Gaetz says he will seek to oust McCarthy as speaker this week. ‘Bring it on,’ McCarthy says

Rep. Matt Gaetz, R-Fla., speaks to Attorney General Merrick Garland as he appears before a House Judiciary Committee hearing, Wednesday, Sept. 20, 2023, on Capitol Hill in Washington. (AP Photo/Jacquelyn Martin)

WASHINGTON — Rep. Matt Gaetz said Sunday he will try to remove House Speaker Kevin McCarthy, a fellow Republican, from his leadership position this week after McCarthy relied on Democratic support to pass legislation that avoided a government shutdown. “Bring it on,” McCarthy responded.

Gaetz, a longtime McCarthy nemesis, said in broadcast interviews that McCarthy was in “brazen, material breach” of agreements he made with House Republicans in January when he ran for speaker. As a result, Gaetz said he would be filing a ” motion to vacate the chair,” as House rules permit.

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McCarthy’s response: “So be it. Bring it on. Let’s get over with it and let’s start governing.”

No speaker has ever been removed from office through such a move. Procedural votes could be offered to halt the motion or it could trigger a House floor vote on whether McCarthy, R-Calif., should remain speaker.

“I think we need to rip off the Band-Aid,” said Gaetz, R-Fla. “I think we need to move on with new leadership that can be trustworthy.”

Republicans just ended a tumultuous week in which Congress flirted with a government closure and the majority party in the House could not even pass its own bill in an effort to avoid a shutdown. Many GOP lawmakers complained the House waited too long to take up annual spending bills, squandering an opportunity to force the Senate to negotiate on spending and policy priorities.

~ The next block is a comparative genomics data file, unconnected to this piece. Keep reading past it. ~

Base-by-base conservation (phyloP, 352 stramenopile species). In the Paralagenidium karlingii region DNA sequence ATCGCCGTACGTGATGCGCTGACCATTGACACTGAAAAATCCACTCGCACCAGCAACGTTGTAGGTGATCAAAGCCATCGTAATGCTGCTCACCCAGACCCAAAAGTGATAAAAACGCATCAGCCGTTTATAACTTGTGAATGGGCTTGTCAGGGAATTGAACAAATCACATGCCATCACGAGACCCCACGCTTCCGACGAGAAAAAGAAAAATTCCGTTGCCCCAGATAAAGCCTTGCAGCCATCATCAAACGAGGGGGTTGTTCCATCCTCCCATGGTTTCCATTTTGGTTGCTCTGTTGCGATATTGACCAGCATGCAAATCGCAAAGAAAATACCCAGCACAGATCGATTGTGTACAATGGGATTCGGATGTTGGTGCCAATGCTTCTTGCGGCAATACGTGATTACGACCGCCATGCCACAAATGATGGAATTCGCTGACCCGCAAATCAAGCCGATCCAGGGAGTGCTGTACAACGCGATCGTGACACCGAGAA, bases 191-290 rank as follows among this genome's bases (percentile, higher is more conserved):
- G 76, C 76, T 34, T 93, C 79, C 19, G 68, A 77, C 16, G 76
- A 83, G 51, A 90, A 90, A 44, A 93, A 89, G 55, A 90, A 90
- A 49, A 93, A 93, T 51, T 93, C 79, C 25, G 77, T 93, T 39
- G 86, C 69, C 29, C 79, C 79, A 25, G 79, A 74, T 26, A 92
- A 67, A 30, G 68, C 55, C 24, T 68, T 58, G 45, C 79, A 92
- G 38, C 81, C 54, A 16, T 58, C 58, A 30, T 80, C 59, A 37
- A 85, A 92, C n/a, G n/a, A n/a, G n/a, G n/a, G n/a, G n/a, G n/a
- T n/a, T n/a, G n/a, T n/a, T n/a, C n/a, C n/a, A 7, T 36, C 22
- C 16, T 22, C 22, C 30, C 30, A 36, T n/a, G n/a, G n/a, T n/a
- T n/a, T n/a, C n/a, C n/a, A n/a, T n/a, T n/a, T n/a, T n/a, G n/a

McCarthy has consistently worked to placate the conservative wing of his conference during his nearly nine months on the job. Last month, he launched an impeachment inquiry into President Joe Biden without a House vote, though the speaker had in the past said the failure to have such a vote created a process devoid of legitimacy. McCarthy also has pushed spending levels for next year that are far below the caps he agreed to with Biden on a deal to extend the nation’s debt ceiling so that the government could pay its bills.

On Friday, he brought a short-term plan to fund the government that would enact steep spending cuts of nearly 30% for many agencies and strict border security provisions. But that was deemed insufficient by some Republicans, and 21 joined with every Democrat in voting against the package.

McCarthy pivoted on Saturday to a bill that would draw Democratic support. It keeps agencies funded at current levels into mid-November.

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